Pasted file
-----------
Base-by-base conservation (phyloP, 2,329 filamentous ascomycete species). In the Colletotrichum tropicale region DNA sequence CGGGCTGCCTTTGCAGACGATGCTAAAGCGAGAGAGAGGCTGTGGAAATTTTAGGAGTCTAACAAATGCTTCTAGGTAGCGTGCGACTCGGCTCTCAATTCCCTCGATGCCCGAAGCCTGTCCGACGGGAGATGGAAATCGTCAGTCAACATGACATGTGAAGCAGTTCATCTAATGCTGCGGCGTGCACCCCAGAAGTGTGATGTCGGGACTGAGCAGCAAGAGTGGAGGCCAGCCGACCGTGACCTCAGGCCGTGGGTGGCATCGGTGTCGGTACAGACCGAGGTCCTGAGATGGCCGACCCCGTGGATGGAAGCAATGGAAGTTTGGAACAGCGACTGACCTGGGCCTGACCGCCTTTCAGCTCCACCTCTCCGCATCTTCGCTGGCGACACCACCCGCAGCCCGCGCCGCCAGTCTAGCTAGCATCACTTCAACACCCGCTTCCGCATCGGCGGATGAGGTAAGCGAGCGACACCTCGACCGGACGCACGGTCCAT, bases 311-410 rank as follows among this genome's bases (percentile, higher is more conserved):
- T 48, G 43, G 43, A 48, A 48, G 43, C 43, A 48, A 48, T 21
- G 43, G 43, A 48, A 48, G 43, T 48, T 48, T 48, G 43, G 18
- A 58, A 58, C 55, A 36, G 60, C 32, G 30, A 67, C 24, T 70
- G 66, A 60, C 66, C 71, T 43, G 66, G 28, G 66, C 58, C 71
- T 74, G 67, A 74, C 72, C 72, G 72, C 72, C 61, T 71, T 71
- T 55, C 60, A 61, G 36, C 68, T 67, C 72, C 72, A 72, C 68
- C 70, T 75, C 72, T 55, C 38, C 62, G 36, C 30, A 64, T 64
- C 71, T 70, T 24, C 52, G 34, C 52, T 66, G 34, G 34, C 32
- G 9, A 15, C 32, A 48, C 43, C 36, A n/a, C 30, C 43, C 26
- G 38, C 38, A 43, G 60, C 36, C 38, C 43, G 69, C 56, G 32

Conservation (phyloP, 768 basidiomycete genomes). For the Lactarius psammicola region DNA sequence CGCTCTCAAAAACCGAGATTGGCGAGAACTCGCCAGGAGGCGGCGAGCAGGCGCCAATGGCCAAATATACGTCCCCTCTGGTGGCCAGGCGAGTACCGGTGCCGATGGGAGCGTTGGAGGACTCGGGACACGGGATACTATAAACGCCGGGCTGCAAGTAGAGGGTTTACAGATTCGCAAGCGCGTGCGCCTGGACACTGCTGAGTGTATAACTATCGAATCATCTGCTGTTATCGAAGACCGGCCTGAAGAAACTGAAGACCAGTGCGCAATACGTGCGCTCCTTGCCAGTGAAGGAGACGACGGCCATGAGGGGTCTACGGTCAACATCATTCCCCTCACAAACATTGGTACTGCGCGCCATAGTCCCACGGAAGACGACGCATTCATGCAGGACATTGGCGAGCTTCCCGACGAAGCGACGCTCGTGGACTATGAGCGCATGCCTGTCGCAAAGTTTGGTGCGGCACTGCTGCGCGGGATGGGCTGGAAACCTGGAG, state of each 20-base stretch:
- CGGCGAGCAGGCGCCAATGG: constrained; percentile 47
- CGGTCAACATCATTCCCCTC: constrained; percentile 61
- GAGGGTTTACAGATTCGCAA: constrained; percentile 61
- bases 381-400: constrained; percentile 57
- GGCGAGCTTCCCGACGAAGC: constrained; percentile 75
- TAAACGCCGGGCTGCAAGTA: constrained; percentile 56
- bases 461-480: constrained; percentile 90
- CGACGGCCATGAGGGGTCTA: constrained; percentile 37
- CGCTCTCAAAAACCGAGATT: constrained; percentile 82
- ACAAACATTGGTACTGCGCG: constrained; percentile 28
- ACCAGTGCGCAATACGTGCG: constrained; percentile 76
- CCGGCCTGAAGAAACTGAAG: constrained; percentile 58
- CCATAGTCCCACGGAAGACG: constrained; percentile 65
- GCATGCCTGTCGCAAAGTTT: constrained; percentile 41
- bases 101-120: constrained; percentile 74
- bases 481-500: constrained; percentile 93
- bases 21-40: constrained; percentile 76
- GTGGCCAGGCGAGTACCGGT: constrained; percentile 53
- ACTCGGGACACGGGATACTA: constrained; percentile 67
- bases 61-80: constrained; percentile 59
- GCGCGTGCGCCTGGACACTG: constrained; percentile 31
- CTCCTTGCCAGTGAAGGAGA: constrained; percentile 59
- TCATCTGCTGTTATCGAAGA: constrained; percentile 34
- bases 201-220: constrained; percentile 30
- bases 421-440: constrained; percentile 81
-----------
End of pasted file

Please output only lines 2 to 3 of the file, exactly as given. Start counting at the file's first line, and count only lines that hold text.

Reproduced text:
- T 48, G 43, G 43, A 48, A 48, G 43, C 43, A 48, A 48, T 21
- G 43, G 43, A 48, A 48, G 43, T 48, T 48, T 48, G 43, G 18